- The Washington Times - Sunday, November 9, 2003

RIYADH, Saudi Arabia — Three explosions rocked a residential compound in the Saudi capital last night, killing at least two persons and wounding 86, in what a government official said was a suicide car bombing.

The attack came a day after the U.S. Embassy warned that terror attacks could be imminent in the tense Persian Gulf kingdom, and America’s three diplomatic missions in Saudi Arabia were closed yesterday as a result.

Just before the midnight blasts, an unknown number of attackers broke into the upscale compound of about 200 houses, a Saudi official said, and gunfire was heard.

An Interior Ministry official told the Associated Press the attack was a suicide car bombing. He said two persons were killed, both security guards, and 86 were wounded. The official said he believed it was carried out by al Qaeda because of similarities to a May 12 attack in the capital that killed 35 persons.

However, immediately after the explosion, there were widely conflicting reports of the number of dead. An official at a Riyadh hospital said dozens of people were killed, but, when contacted again, said only that some people were dead.

U.S. State Department spokeswoman Amanda Batt said from Washington that one American was wounded and one was unaccounted for. The U.S. Embassy was to remain closed today and American diplomats will restrict their movements to the diplomatic quarter, about three miles away.

Diplomats and officials said most of the residents of the compound’s 200 villas were Lebanese. Some Saudis also live there, plus a few German, French and Italian families.

Officials at the King Khaled Specialist Hospital and the King Faisal Special Hospital & Research Center said the two hospitals received 38 wounded persons.

Flames could be seen still burning at the compound several hours after the explosion. Al Arabiya television showed shots of bloodied men and women being treated at hospitals.

State-run Saudi TV aired live footage from the devastated section of the residential compound, showing collapsed buildings, piles of rubble, twisted metal and debris spread over a large area.

TV footage showed a large crater, apparently gouged out by an explosion, as emergency workers poured over the bomb-blast site, which security forces had sealed off.

Huge flames were seen leaping into the night sky as helicopters hovered overhead, beaming searchlights down onto the bomb-ravaged area.

The Saudi government official said the explosions took place in the Muhaya compound. He said the attackers traded fire with the guards and he said there were apparently three explosions.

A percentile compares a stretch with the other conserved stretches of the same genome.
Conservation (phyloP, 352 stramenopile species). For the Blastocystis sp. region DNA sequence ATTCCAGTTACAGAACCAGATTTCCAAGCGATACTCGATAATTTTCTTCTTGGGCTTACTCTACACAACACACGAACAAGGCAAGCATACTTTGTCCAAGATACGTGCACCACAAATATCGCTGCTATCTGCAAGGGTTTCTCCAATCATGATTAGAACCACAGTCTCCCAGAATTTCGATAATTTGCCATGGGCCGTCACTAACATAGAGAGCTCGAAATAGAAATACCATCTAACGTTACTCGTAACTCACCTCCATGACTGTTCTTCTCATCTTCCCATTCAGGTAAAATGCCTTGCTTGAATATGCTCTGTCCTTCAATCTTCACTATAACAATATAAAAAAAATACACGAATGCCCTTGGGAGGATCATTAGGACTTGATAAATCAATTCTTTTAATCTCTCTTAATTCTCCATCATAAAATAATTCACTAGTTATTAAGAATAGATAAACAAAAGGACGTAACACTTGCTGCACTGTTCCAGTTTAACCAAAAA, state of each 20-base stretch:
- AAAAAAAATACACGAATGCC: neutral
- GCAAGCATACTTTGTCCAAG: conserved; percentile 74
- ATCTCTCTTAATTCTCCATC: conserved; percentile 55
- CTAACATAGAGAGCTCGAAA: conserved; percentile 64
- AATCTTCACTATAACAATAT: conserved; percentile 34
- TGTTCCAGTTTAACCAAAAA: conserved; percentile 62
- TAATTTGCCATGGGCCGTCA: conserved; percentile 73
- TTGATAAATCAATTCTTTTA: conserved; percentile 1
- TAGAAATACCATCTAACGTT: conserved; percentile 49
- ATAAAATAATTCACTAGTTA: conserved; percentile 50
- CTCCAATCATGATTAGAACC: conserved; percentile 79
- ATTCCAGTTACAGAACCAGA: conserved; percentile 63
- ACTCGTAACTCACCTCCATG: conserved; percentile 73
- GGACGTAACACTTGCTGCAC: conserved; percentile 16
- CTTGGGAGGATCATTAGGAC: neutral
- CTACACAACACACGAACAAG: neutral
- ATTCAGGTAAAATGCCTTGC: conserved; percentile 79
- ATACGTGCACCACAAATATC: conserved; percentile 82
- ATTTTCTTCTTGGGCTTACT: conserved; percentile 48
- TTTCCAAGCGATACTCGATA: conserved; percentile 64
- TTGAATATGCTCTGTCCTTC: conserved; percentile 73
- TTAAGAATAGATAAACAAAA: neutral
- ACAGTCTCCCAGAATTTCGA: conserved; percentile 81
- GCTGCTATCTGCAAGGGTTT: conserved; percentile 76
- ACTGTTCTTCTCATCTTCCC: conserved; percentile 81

Most of the wounded were believed to be children because their parents were out shopping during the Islamic holy month of Ramadan, he said.

The May 12 attack on Western residential compounds in Riyadh that killed 35 persons, including the nine attackers, was blamed on the al Qaeda terror network, and Saudi authorities have arrested hundreds of suspected militants throughout the country since. Fifteen of the 19 hijackers in the September 11 attacks were Saudis.

In the May attack, gunmen also broke into residential compounds before explosions were set off.

In the latest attack, diplomats reported one big explosion about midnight, followed by two smaller ones 15 seconds apart. The streets were crowded with late-night crowds because of Ramadan, when Muslims fast during the day and have dinners and parties late into the night.

Dozens of police cars and ambulances raced toward the site of the blasts, sirens wailing. Traffic was tied up across the city.

Hanadi al-Ghandaki, manager of the targeted compound, told Al Arabiya that about 100 people were wounded, mostly children “because most adults were outside the compound at that time.” She did not elaborate.

Rabie Hadeka, a resident inside the compound, told Al Arabiya that “about 20 to 30 people have been killed and 50 to 60 injured.”

She told Al Arabiya that “shattered glass was spread everywhere after we heard three very strong explosions.”

Police said the explosions were three miles from an entrance to the Saudi capital’s diplomatic quarter.

“We heard a very strong explosion and we saw the fire,” Bassem al-Hourani, who said he was a resident at the targeted compound, told Al Arabiya in a telephone interview.

“I heard screams of the children and women. I don’t know what happened to my friends, if anybody was injured,” he said. “All the glass in my house were shattered.”

Almost all the foreign embassies in Riyadh — including the U.S. Embassy — and most diplomats’ homes are inside the diplomatic quarter, an isolated neighborhood whose entrances are guarded. But there are several residential compounds housing Western businesspeople relatively near the diplomatic quarter.

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